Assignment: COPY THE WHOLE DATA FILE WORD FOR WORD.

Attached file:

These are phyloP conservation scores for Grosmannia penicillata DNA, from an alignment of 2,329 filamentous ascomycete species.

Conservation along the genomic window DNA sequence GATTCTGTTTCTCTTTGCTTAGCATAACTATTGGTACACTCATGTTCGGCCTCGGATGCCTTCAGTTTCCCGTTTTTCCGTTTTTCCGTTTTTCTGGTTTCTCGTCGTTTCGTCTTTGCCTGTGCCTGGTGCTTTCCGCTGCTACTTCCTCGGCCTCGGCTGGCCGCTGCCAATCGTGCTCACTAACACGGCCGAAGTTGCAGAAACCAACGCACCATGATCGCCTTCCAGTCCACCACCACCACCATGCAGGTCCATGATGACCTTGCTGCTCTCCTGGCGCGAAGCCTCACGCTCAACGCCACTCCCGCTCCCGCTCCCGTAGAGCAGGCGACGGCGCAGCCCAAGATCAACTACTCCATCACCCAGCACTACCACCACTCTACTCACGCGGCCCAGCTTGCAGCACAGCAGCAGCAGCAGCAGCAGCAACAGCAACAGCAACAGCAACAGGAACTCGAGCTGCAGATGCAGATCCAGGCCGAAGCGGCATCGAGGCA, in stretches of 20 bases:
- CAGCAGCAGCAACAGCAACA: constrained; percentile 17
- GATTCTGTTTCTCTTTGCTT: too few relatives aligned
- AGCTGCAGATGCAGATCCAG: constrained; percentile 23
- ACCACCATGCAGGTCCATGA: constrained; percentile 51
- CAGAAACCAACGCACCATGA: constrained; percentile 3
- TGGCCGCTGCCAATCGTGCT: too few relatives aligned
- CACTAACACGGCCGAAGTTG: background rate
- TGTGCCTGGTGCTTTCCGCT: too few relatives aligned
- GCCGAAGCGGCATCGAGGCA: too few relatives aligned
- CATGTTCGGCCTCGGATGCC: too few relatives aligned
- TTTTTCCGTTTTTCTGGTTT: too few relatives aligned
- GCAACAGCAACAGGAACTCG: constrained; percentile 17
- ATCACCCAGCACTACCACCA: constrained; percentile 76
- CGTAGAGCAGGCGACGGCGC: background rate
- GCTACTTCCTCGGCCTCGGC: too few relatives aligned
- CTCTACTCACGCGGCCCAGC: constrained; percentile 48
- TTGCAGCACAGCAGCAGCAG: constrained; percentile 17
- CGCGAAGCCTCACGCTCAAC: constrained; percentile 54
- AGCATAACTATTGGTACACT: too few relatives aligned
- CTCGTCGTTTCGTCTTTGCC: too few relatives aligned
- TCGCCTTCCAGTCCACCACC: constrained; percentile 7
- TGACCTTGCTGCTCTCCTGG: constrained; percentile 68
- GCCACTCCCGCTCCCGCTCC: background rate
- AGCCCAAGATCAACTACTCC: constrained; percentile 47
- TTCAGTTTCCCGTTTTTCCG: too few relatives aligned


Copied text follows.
These are phyloP conservation scores for Grosmannia penicillata DNA, from an alignment of 2,329 filamentous ascomycete species.

Conservation along the genomic window DNA sequence GATTCTGTTTCTCTTTGCTTAGCATAACTATTGGTACACTCATGTTCGGCCTCGGATGCCTTCAGTTTCCCGTTTTTCCGTTTTTCCGTTTTTCTGGTTTCTCGTCGTTTCGTCTTTGCCTGTGCCTGGTGCTTTCCGCTGCTACTTCCTCGGCCTCGGCTGGCCGCTGCCAATCGTGCTCACTAACACGGCCGAAGTTGCAGAAACCAACGCACCATGATCGCCTTCCAGTCCACCACCACCACCATGCAGGTCCATGATGACCTTGCTGCTCTCCTGGCGCGAAGCCTCACGCTCAACGCCACTCCCGCTCCCGCTCCCGTAGAGCAGGCGACGGCGCAGCCCAAGATCAACTACTCCATCACCCAGCACTACCACCACTCTACTCACGCGGCCCAGCTTGCAGCACAGCAGCAGCAGCAGCAGCAGCAACAGCAACAGCAACAGCAACAGGAACTCGAGCTGCAGATGCAGATCCAGGCCGAAGCGGCATCGAGGCA, in stretches of 20 bases:
- CAGCAGCAGCAACAGCAACA: constrained; percentile 17
- GATTCTGTTTCTCTTTGCTT: too few relatives aligned
- AGCTGCAGATGCAGATCCAG: constrained; percentile 23
- ACCACCATGCAGGTCCATGA: constrained; percentile 51
- CAGAAACCAACGCACCATGA: constrained; percentile 3
- TGGCCGCTGCCAATCGTGCT: too few relatives aligned
- CACTAACACGGCCGAAGTTG: background rate
- TGTGCCTGGTGCTTTCCGCT: too few relatives aligned
- GCCGAAGCGGCATCGAGGCA: too few relatives aligned
- CATGTTCGGCCTCGGATGCC: too few relatives aligned
- TTTTTCCGTTTTTCTGGTTT: too few relatives aligned
- GCAACAGCAACAGGAACTCG: constrained; percentile 17
- ATCACCCAGCACTACCACCA: constrained; percentile 76
- CGTAGAGCAGGCGACGGCGC: background rate
- GCTACTTCCTCGGCCTCGGC: too few relatives aligned
- CTCTACTCACGCGGCCCAGC: constrained; percentile 48
- TTGCAGCACAGCAGCAGCAG: constrained; percentile 17
- CGCGAAGCCTCACGCTCAAC: constrained; percentile 54
- AGCATAACTATTGGTACACT: too few relatives aligned
- CTCGTCGTTTCGTCTTTGCC: too few relatives aligned
- TCGCCTTCCAGTCCACCACC: constrained; percentile 7
- TGACCTTGCTGCTCTCCTGG: constrained; percentile 68
- GCCACTCCCGCTCCCGCTCC: background rate
- AGCCCAAGATCAACTACTCC: constrained; percentile 47
- TTCAGTTTCCCGTTTTTCCG: too few relatives aligned